Children with ADHD May Be More Sensitive to Punishment

Mother kneeling down and talking to sonChildren with attention-deficit hyperactivity (ADHD) may have an impaired tolerance to being punished, according to a new study published in the Journal of Child Psychology and Psychiatry. The finding could have implications for several areas of study, including behavior modification and neuroscience.

Children with ADHD often run into problems with people in supervisory positions because of their symptoms. Distractibility, fidgeting, and apparent daydreaming are just a few of many potential behaviors associated with the condition that can be perceived as disruptive and result in punishment from authority figures. The research shows punishment-based behavior correction can have unexpected consequences for children with ADHD.

Measuring Punishment and Reward Sensitivity in Children

The study included 210 children, 145 of whom were diagnosed with ADHD (the rest participated as part of a comparable control group). Each child was placed in front of a computer with two game options visible on the screen at all times. They were then given time in which they could play either game as much (or as little) as they liked. The games were almost identical (the player could gain points as a reward for correct responses), except in one option there was a fourfold greater chance of being punished by having points taken away for giving incorrect answers.

Both groups of children showed a tendency to play the less punishing game more often. This trend remained relatively stable until about 100 trials were completed by each child. At this point, there was a significant increase in the number of ADHD-diagnosed children choosing to play less of the game that had an increased rate of punishment, suggesting children with ADHD tend to avoid punishment more often than children not diagnosed with ADHD.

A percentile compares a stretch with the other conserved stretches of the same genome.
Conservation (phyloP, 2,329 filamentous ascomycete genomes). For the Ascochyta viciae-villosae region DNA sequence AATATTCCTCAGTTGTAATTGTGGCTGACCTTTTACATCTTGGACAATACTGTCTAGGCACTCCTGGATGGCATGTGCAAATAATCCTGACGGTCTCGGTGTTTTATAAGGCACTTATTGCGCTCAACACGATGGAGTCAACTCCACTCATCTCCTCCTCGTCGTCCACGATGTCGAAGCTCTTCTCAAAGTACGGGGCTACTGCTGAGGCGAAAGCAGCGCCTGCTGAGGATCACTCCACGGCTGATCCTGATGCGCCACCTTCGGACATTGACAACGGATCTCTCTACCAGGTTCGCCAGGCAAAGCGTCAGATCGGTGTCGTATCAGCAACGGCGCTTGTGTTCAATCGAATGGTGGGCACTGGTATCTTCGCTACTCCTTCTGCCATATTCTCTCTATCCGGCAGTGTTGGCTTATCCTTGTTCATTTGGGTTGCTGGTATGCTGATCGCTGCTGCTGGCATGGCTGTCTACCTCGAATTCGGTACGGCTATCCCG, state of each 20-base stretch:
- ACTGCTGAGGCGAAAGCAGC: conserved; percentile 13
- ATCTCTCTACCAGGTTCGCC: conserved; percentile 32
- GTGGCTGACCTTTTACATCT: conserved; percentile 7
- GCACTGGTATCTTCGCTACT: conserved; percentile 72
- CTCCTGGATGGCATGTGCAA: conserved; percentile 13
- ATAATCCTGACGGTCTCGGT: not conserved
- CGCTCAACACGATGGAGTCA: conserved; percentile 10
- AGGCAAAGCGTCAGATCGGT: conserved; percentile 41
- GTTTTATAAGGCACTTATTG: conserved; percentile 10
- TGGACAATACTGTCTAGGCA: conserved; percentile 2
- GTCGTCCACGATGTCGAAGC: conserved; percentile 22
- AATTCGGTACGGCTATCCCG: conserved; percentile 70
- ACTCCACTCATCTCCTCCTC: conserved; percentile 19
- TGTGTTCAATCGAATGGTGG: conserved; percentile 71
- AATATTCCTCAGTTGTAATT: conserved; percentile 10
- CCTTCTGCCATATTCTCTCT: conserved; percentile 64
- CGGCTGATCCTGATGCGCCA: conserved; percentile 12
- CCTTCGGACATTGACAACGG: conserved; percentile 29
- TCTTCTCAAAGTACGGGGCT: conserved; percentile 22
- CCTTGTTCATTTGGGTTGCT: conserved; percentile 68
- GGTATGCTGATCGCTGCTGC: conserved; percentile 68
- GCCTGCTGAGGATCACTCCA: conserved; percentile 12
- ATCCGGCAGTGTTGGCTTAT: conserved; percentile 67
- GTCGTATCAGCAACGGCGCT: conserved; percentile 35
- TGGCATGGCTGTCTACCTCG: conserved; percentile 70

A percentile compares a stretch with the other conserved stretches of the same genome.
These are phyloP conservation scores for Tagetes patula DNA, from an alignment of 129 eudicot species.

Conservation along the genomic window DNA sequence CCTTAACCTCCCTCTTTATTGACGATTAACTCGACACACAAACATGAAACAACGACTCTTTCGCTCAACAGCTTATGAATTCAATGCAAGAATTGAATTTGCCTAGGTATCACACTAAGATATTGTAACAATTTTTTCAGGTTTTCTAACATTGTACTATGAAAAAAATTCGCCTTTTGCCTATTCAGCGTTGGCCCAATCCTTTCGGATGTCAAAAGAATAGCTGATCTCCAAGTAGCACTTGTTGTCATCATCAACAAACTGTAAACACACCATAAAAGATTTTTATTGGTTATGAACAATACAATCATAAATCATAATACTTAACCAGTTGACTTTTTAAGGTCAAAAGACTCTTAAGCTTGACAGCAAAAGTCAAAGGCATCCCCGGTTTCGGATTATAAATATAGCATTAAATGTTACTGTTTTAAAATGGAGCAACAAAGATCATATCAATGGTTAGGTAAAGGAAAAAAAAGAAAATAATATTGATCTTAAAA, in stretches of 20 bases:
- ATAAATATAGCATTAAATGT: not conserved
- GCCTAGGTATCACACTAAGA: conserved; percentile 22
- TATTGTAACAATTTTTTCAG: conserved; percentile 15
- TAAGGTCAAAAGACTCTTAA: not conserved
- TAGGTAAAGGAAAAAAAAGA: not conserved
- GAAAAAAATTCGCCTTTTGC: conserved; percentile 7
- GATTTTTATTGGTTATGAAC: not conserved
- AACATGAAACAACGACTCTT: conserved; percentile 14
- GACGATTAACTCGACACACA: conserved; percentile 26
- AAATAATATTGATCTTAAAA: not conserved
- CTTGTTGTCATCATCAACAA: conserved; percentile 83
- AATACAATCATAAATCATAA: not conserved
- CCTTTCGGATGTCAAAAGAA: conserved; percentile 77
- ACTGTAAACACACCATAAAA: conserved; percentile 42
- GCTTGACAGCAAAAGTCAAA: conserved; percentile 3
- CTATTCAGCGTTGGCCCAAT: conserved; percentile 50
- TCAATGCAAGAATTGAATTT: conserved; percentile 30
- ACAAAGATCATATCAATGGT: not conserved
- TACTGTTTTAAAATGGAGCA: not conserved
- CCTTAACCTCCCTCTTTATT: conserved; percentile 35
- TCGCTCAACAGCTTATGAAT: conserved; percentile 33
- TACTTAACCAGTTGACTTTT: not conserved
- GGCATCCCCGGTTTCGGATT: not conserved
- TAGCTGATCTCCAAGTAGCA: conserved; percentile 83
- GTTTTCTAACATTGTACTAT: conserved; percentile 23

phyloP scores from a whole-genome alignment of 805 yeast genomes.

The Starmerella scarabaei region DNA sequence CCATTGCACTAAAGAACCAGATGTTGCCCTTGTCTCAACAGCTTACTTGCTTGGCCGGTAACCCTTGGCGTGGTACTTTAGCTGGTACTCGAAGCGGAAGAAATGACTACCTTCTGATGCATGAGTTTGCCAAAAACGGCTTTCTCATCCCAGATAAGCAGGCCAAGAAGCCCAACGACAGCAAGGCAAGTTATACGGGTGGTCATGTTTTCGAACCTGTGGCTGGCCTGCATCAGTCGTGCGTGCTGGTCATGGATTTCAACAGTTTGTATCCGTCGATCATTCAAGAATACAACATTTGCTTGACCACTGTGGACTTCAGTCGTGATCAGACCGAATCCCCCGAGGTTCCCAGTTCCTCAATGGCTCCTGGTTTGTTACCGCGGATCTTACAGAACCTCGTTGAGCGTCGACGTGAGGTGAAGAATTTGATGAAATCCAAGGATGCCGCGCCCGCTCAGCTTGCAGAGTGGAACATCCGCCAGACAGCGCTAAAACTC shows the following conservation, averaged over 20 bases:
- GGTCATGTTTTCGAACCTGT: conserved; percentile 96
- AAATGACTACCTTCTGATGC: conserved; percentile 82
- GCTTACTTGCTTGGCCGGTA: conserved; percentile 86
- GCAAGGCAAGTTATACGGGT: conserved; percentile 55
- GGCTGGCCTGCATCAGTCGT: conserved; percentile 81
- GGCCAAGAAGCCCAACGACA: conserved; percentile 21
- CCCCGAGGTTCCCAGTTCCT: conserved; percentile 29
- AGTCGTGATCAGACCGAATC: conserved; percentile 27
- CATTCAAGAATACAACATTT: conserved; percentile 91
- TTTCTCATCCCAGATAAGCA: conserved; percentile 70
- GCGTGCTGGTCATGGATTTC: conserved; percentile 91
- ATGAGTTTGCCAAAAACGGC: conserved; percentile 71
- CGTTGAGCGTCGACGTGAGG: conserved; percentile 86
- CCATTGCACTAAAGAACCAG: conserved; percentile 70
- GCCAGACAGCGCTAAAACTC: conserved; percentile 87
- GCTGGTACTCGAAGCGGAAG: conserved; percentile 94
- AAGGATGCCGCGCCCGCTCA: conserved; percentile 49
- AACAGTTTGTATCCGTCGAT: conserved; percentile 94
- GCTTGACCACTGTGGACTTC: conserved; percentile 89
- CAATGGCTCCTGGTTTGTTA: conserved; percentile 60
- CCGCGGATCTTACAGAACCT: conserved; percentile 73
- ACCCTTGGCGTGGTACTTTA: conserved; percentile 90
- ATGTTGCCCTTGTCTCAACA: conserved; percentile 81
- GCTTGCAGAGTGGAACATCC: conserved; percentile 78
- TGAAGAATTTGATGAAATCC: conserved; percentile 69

Motivational Systems in Children with ADHD

Some might say these findings validate persistent punishment as an effective means of behavior control in children with ADHD, but the study’s authors say there are some important caveats to consider. First, punishment is generally not advised as a form of behavior modification due to a high risk of causing more harm than good.

Additionally, the change in behavior (choosing the high-rate punishment game less often) occurred despite the rate of reward staying the same in both games. The researchers say this is not typical of developmentally sound decision-making processes and could indicate a wider problem with the brain’s motivational system in children with ADHD. They may be more sensitive to and focused on punishment, while other children are generally more focused on reward.

The study’s authors suggest frequent rewards and incentives may be an effective way to give children with ADHD what they need to seize opportunities for success, especially if they view a task as requiring a great amount of effort.


  1. Doucette, J., Harris, B., & Jaffe, P. (2014). Educating Canadians on the health risks of corporal punishment and safe and effective alternatives. Health Tomorrow: Interdisciplinarity and Internationality, 2(1). Retrieved from
  2. Furukawa, E., Alsop, B., Sowerby, P., Jensen, S., & Tripp, G. (2016). Evidence for increased behavioral control by punishment in children with attention-deficit hyperactivity disorder. Journal of Child Psychology and Psychiatry. doi:10.1111/jcpp.12635
  3. Hulst, B. M., Zeeuw, P. D., & Durston, S. (2014). Distinct neuropsychological profiles within ADHD: A latent class analysis of cognitive control, reward sensitivity and timing. Psychological Medicine, 45(04), 735-745. doi:10.1017/s0033291714001792

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  • Leave a Comment
  • adam T

    October 4th, 2016 at 1:41 PM

    And these are likely the children who will face the most punishment!

  • Trevor

    October 10th, 2016 at 10:35 AM

    You have to draw the line though between what is actually simply an incentive to encourage good behavior and what is just a bribe in disguise.

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